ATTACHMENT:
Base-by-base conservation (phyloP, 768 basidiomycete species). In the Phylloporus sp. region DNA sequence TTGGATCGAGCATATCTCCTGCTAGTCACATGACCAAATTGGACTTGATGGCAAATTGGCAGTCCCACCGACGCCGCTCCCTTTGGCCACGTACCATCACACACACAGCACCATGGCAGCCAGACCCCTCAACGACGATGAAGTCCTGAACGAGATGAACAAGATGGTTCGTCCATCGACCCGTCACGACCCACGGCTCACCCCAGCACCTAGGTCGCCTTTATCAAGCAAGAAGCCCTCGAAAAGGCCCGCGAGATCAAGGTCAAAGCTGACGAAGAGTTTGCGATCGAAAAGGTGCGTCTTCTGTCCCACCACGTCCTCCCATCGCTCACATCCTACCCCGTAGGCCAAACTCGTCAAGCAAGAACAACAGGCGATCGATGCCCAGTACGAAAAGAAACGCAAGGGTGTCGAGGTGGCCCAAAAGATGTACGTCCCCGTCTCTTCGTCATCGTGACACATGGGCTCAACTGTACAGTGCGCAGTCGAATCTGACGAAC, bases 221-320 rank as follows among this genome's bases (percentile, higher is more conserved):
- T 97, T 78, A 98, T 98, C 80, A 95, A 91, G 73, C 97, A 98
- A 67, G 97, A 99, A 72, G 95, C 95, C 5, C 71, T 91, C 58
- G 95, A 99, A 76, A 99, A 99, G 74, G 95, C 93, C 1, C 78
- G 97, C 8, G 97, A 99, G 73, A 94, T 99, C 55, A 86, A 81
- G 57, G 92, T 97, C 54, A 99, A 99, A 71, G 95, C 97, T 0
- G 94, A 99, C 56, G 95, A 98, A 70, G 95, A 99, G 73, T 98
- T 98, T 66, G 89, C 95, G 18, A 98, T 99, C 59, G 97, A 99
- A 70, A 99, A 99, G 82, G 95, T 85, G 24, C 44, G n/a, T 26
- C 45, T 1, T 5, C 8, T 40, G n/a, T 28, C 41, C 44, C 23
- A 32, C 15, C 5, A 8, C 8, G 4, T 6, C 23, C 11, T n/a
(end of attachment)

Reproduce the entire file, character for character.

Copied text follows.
Base-by-base conservation (phyloP, 768 basidiomycete species). In the Phylloporus sp. region DNA sequence TTGGATCGAGCATATCTCCTGCTAGTCACATGACCAAATTGGACTTGATGGCAAATTGGCAGTCCCACCGACGCCGCTCCCTTTGGCCACGTACCATCACACACACAGCACCATGGCAGCCAGACCCCTCAACGACGATGAAGTCCTGAACGAGATGAACAAGATGGTTCGTCCATCGACCCGTCACGACCCACGGCTCACCCCAGCACCTAGGTCGCCTTTATCAAGCAAGAAGCCCTCGAAAAGGCCCGCGAGATCAAGGTCAAAGCTGACGAAGAGTTTGCGATCGAAAAGGTGCGTCTTCTGTCCCACCACGTCCTCCCATCGCTCACATCCTACCCCGTAGGCCAAACTCGTCAAGCAAGAACAACAGGCGATCGATGCCCAGTACGAAAAGAAACGCAAGGGTGTCGAGGTGGCCCAAAAGATGTACGTCCCCGTCTCTTCGTCATCGTGACACATGGGCTCAACTGTACAGTGCGCAGTCGAATCTGACGAAC, bases 221-320 rank as follows among this genome's bases (percentile, higher is more conserved):
- T 97, T 78, A 98, T 98, C 80, A 95, A 91, G 73, C 97, A 98
- A 67, G 97, A 99, A 72, G 95, C 95, C 5, C 71, T 91, C 58
- G 95, A 99, A 76, A 99, A 99, G 74, G 95, C 93, C 1, C 78
- G 97, C 8, G 97, A 99, G 73, A 94, T 99, C 55, A 86, A 81
- G 57, G 92, T 97, C 54, A 99, A 99, A 71, G 95, C 97, T 0
- G 94, A 99, C 56, G 95, A 98, A 70, G 95, A 99, G 73, T 98
- T 98, T 66, G 89, C 95, G 18, A 98, T 99, C 59, G 97, A 99
- A 70, A 99, A 99, G 82, G 95, T 85, G 24, C 44, G n/a, T 26
- C 45, T 1, T 5, C 8, T 40, G n/a, T 28, C 41, C 44, C 23
- A 32, C 15, C 5, A 8, C 8, G 4, T 6, C 23, C 11, T n/a